Enflame specializes in artificial intelligence cloud computing products. Its offerings include the development and delivery of software solutions and systems. It engages in the development of deep learning high-end chips for cloud data centers. The company was founded in 2018 and is based in Shanghai, China.
ESPs containing Enflame
The ESP matrix leverages data and analyst insight to identify and rank leading companies in a given technology landscape.
The AI processors market offers solutions for the increasing demand for artificial intelligence in various industries, including finance, retail, and autonomous vehicles. These processors provide high computing power and low power consumption at an advantageous cost, making AI enablement more accessible. Vendors in this market offer full-stack solutions integrating software and hardware, compatibl…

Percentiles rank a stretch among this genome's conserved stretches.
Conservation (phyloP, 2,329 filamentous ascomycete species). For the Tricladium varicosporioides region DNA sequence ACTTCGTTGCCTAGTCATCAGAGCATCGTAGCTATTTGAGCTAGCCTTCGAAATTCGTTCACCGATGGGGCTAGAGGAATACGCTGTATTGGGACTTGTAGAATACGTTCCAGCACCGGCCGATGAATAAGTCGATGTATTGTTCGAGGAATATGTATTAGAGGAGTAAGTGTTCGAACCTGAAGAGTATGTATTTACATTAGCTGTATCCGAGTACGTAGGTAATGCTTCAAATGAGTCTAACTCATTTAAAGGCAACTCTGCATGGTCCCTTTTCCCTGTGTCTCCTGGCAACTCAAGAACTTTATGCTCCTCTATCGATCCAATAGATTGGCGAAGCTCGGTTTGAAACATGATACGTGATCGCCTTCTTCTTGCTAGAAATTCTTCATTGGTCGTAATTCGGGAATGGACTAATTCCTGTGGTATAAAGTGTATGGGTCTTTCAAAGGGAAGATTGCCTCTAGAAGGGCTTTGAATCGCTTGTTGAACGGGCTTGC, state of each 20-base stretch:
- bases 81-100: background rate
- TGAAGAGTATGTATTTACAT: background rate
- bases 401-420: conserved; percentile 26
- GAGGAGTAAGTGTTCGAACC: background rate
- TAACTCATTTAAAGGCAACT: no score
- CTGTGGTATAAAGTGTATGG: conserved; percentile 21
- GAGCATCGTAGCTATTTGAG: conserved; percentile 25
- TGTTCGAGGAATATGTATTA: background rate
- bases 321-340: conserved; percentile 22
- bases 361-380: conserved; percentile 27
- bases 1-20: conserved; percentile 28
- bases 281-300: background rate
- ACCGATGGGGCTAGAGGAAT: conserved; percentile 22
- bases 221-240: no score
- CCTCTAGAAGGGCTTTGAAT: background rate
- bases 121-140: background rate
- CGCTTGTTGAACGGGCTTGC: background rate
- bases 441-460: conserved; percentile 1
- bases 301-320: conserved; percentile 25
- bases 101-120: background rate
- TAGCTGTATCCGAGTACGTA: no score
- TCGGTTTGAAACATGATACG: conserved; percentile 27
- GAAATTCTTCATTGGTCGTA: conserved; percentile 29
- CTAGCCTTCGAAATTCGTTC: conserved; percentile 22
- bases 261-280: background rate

Research containing Enflame
Get data-driven expert analysis from the CB Insights Intelligence Unit.
CB Insights Intelligence Analysts have mentioned Enflame in 1 CB Insights research brief, most recently on Nov 15, 2023.
Expert Collections containing Enflame
Expert Collections are analyst-curated lists that highlight the companies you need to know in the most important technology spaces.
Enflame is included in 3 Expert Collections, including Unicorns- Billion Dollar Startups.
Unicorns- Billion Dollar Startups
Companies developing artificial intelligence solutions, including cross-industry applications, industry-specific products, and AI infrastructure solutions.
Semiconductors, Chips, and Advanced Electronics
Companies in the semiconductors & HPC space, including integrated device manufacturers (IDMs), fabless firms, semiconductor production equipment manufacturers, electronic design automation (EDA), advanced semiconductor material companies, and more
Latest Enflame News
Dec 12, 2023